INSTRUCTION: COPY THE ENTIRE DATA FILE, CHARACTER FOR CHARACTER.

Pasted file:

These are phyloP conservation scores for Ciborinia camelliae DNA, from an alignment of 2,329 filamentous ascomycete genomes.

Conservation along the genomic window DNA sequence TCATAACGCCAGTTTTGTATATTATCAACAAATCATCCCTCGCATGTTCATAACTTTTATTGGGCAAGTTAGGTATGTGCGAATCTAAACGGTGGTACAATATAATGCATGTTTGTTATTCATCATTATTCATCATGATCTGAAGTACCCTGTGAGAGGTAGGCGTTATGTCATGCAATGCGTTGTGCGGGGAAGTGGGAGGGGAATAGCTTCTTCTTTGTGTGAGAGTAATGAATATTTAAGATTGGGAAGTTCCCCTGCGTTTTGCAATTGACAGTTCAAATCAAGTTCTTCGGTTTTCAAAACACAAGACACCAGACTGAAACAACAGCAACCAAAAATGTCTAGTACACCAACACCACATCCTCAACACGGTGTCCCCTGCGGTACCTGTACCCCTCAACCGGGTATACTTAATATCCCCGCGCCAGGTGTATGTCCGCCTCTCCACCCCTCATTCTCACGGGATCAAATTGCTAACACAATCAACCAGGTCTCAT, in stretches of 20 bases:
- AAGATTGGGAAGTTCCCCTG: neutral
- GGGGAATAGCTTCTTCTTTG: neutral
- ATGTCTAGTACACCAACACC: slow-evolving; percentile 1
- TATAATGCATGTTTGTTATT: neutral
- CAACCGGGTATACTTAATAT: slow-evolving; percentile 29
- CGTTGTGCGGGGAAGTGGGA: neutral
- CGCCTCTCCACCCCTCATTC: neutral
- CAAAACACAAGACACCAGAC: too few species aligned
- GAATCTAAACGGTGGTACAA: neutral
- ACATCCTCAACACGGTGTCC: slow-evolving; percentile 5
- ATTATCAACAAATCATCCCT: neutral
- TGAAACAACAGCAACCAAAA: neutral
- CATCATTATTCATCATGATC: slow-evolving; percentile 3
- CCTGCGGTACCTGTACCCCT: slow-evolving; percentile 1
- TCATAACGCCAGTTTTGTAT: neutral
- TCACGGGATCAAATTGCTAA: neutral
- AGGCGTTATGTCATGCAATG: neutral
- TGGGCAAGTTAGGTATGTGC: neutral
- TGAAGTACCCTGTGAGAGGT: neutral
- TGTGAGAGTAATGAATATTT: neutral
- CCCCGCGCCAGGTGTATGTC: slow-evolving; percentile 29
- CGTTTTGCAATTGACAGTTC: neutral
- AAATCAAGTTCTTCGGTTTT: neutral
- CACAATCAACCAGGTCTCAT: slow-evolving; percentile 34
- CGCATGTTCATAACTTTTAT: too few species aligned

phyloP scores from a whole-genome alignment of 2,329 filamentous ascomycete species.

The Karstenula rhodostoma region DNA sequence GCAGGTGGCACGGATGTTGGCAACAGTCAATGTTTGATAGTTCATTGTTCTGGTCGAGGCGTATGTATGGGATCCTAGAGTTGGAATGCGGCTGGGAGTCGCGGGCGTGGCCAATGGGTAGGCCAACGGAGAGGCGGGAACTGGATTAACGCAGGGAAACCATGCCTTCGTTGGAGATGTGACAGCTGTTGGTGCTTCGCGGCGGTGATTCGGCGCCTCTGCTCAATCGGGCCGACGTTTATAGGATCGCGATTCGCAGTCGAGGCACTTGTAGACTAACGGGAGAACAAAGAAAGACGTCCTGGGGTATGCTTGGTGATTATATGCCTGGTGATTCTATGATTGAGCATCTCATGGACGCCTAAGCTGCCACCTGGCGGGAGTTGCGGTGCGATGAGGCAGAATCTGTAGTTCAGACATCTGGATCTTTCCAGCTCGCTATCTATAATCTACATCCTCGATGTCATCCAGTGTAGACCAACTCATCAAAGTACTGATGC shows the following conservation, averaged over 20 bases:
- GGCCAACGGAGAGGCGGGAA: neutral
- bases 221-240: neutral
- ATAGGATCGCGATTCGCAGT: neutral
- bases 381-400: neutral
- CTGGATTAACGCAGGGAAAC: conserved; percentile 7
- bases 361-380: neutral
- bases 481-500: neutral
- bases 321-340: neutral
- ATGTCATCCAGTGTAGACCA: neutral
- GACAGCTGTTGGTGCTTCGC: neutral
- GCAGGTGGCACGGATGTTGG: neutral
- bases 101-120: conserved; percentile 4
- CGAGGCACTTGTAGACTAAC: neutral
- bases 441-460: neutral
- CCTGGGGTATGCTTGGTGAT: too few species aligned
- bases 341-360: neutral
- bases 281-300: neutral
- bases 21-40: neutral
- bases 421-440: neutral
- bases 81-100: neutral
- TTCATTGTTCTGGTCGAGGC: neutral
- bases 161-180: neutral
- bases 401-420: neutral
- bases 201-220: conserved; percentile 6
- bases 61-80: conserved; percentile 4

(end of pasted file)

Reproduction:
These are phyloP conservation scores for Ciborinia camelliae DNA, from an alignment of 2,329 filamentous ascomycete genomes.

Conservation along the genomic window DNA sequence TCATAACGCCAGTTTTGTATATTATCAACAAATCATCCCTCGCATGTTCATAACTTTTATTGGGCAAGTTAGGTATGTGCGAATCTAAACGGTGGTACAATATAATGCATGTTTGTTATTCATCATTATTCATCATGATCTGAAGTACCCTGTGAGAGGTAGGCGTTATGTCATGCAATGCGTTGTGCGGGGAAGTGGGAGGGGAATAGCTTCTTCTTTGTGTGAGAGTAATGAATATTTAAGATTGGGAAGTTCCCCTGCGTTTTGCAATTGACAGTTCAAATCAAGTTCTTCGGTTTTCAAAACACAAGACACCAGACTGAAACAACAGCAACCAAAAATGTCTAGTACACCAACACCACATCCTCAACACGGTGTCCCCTGCGGTACCTGTACCCCTCAACCGGGTATACTTAATATCCCCGCGCCAGGTGTATGTCCGCCTCTCCACCCCTCATTCTCACGGGATCAAATTGCTAACACAATCAACCAGGTCTCAT, in stretches of 20 bases:
- AAGATTGGGAAGTTCCCCTG: neutral
- GGGGAATAGCTTCTTCTTTG: neutral
- ATGTCTAGTACACCAACACC: slow-evolving; percentile 1
- TATAATGCATGTTTGTTATT: neutral
- CAACCGGGTATACTTAATAT: slow-evolving; percentile 29
- CGTTGTGCGGGGAAGTGGGA: neutral
- CGCCTCTCCACCCCTCATTC: neutral
- CAAAACACAAGACACCAGAC: too few species aligned
- GAATCTAAACGGTGGTACAA: neutral
- ACATCCTCAACACGGTGTCC: slow-evolving; percentile 5
- ATTATCAACAAATCATCCCT: neutral
- TGAAACAACAGCAACCAAAA: neutral
- CATCATTATTCATCATGATC: slow-evolving; percentile 3
- CCTGCGGTACCTGTACCCCT: slow-evolving; percentile 1
- TCATAACGCCAGTTTTGTAT: neutral
- TCACGGGATCAAATTGCTAA: neutral
- AGGCGTTATGTCATGCAATG: neutral
- TGGGCAAGTTAGGTATGTGC: neutral
- TGAAGTACCCTGTGAGAGGT: neutral
- TGTGAGAGTAATGAATATTT: neutral
- CCCCGCGCCAGGTGTATGTC: slow-evolving; percentile 29
- CGTTTTGCAATTGACAGTTC: neutral
- AAATCAAGTTCTTCGGTTTT: neutral
- CACAATCAACCAGGTCTCAT: slow-evolving; percentile 34
- CGCATGTTCATAACTTTTAT: too few species aligned

phyloP scores from a whole-genome alignment of 2,329 filamentous ascomycete species.

The Karstenula rhodostoma region DNA sequence GCAGGTGGCACGGATGTTGGCAACAGTCAATGTTTGATAGTTCATTGTTCTGGTCGAGGCGTATGTATGGGATCCTAGAGTTGGAATGCGGCTGGGAGTCGCGGGCGTGGCCAATGGGTAGGCCAACGGAGAGGCGGGAACTGGATTAACGCAGGGAAACCATGCCTTCGTTGGAGATGTGACAGCTGTTGGTGCTTCGCGGCGGTGATTCGGCGCCTCTGCTCAATCGGGCCGACGTTTATAGGATCGCGATTCGCAGTCGAGGCACTTGTAGACTAACGGGAGAACAAAGAAAGACGTCCTGGGGTATGCTTGGTGATTATATGCCTGGTGATTCTATGATTGAGCATCTCATGGACGCCTAAGCTGCCACCTGGCGGGAGTTGCGGTGCGATGAGGCAGAATCTGTAGTTCAGACATCTGGATCTTTCCAGCTCGCTATCTATAATCTACATCCTCGATGTCATCCAGTGTAGACCAACTCATCAAAGTACTGATGC shows the following conservation, averaged over 20 bases:
- GGCCAACGGAGAGGCGGGAA: neutral
- bases 221-240: neutral
- ATAGGATCGCGATTCGCAGT: neutral
- bases 381-400: neutral
- CTGGATTAACGCAGGGAAAC: conserved; percentile 7
- bases 361-380: neutral
- bases 481-500: neutral
- bases 321-340: neutral
- ATGTCATCCAGTGTAGACCA: neutral
- GACAGCTGTTGGTGCTTCGC: neutral
- GCAGGTGGCACGGATGTTGG: neutral
- bases 101-120: conserved; percentile 4
- CGAGGCACTTGTAGACTAAC: neutral
- bases 441-460: neutral
- CCTGGGGTATGCTTGGTGAT: too few species aligned
- bases 341-360: neutral
- bases 281-300: neutral
- bases 21-40: neutral
- bases 421-440: neutral
- bases 81-100: neutral
- TTCATTGTTCTGGTCGAGGC: neutral
- bases 161-180: neutral
- bases 401-420: neutral
- bases 201-220: conserved; percentile 6
- bases 61-80: conserved; percentile 4